Indeed, we realized on this tour that because our towns are small, nearly everyone is involved with their community and that makes it easier to find common ground. We tend to have higher-than-national rates of voters in elections and many of you volunteer your time with local organizations and doing the things that make an engaged community: going to a local sports game; taking part in a book club; viewing an exhibit at your local museum or gallery; attending a play. These activities bring people and towns together to interact, talk, explore ideas, learn from each other, and have fun. These are the very same actions Wyoming Humanities encourages with our programs and grants. We bring Wyomingites together to better understand ourselves and the narratives that shape our state. Through this understanding, Wyoming can make informed decisions about our future.

Our work creates strong active communities and a statewide bond at a time when Wyoming has many challenges to face. Wyoming Humanities is deeply grateful to all of you who help us to create, fund, and put on these events. Beginning next week, we will launch 15 Days of Wyoming Gratitude to share with the whole state how our tight network comes together to take a closer look at the human experience. I hope you will follow this fun online campaign to learn more about the cultural infrastructure of Wyoming and how we band together.

If you are on Facebook, you can follow our 15 Days of Gratitude to Wyoming on our page at https://www.facebook.com/thinkwy/. You can also follow along by checking out our gratitude page on our website at www.thinkwy.org/15Days. We’ll send occasional updates via email, along with our thanks to you when it’s YOUR turn!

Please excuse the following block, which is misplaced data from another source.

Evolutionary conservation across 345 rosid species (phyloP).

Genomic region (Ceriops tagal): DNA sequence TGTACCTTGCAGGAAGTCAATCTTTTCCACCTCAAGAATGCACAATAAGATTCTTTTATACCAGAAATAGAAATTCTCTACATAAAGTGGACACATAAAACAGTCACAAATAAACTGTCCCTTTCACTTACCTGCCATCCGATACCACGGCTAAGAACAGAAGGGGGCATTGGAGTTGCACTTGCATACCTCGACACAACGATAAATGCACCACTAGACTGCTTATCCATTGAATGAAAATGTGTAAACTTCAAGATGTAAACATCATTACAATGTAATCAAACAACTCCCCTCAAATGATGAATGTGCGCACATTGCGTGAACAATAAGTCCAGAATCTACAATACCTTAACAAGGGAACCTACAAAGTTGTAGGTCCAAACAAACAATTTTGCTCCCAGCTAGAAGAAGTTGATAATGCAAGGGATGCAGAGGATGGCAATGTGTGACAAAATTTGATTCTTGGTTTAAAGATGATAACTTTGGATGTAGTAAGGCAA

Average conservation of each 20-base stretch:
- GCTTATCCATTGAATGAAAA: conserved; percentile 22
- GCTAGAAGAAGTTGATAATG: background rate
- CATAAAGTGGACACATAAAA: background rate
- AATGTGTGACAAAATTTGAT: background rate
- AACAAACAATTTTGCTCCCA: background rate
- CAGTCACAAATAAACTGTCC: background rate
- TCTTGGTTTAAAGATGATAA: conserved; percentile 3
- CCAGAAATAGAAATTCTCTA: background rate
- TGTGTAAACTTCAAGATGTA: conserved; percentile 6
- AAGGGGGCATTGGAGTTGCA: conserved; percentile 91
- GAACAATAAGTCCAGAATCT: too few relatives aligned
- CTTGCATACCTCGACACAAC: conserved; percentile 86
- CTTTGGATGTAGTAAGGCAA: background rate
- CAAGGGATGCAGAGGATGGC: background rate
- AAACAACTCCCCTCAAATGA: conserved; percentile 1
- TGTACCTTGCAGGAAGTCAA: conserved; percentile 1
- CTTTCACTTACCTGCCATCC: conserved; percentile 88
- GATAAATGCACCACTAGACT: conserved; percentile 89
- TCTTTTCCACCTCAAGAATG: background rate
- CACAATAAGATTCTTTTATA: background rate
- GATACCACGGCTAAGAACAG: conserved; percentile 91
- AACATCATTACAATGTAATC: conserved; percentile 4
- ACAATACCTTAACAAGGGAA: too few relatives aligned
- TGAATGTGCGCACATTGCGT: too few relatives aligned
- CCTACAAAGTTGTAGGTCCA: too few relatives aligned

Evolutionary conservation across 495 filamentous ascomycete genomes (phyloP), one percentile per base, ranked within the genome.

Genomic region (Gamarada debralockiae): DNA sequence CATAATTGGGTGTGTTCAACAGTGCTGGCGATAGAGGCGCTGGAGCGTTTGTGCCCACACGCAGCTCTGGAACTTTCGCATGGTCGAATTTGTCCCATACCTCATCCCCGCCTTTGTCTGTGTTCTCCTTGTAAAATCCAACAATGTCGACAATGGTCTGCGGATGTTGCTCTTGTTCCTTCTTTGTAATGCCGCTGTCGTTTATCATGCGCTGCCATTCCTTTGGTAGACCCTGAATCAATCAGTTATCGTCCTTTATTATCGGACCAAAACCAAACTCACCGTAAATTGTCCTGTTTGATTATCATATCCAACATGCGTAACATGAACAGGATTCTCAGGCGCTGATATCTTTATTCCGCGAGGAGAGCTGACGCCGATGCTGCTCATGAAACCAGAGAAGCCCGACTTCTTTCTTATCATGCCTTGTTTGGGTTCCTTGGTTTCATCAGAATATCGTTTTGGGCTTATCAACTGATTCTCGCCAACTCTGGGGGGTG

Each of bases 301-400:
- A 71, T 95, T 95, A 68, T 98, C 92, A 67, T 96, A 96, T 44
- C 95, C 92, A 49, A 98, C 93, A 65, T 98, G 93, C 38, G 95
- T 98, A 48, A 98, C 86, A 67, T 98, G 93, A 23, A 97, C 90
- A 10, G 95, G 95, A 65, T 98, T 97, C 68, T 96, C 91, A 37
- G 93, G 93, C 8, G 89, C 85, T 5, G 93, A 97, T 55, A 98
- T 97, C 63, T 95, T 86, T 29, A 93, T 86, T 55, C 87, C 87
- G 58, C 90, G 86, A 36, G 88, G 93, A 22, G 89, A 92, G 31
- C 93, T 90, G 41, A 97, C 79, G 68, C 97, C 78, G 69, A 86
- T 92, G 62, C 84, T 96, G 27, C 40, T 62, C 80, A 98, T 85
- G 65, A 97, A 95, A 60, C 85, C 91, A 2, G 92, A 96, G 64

How Harry Jackson made me a conservationist: exploring the intersection between conservation and the humanities

by Milward Simpson

Trips to Cody, WY were always special and exciting occasions growing up. My brother and sister and I looked forward to going to the family ranch down the south fork of the Shoshone to go horseback riding or fishing in the Ishawooa river or listen to ghost stories about the legendary horse thief, Jack Bliss. Going to town was always something we looked forward to as well, especially the chance to visit the Buffalo Bill Historical Center, now the Buffalo Bill Center of the West.

Whenever we visited and whatever part of the museum we were there to see, I’d always end my visit by going to the far end of the Whitney Gallery to see the two massive and forbidding Harry Jackson masterpieces, Stampede and Range Burial that dwarfed my childhood frame. They depict cowboys caught in a giant stampede on the sage brush plains in a huge thunderstorm and its aftermath. Looking at those paintings, your senses quickened with the fearful anticipation of the storm coming in and you could smell the rain soaked sagebrush, feel the awesome wind and experience the human drama of our powerlessness against the sheer force of nature – out there in one of Wyoming’s vast, wild landscapes.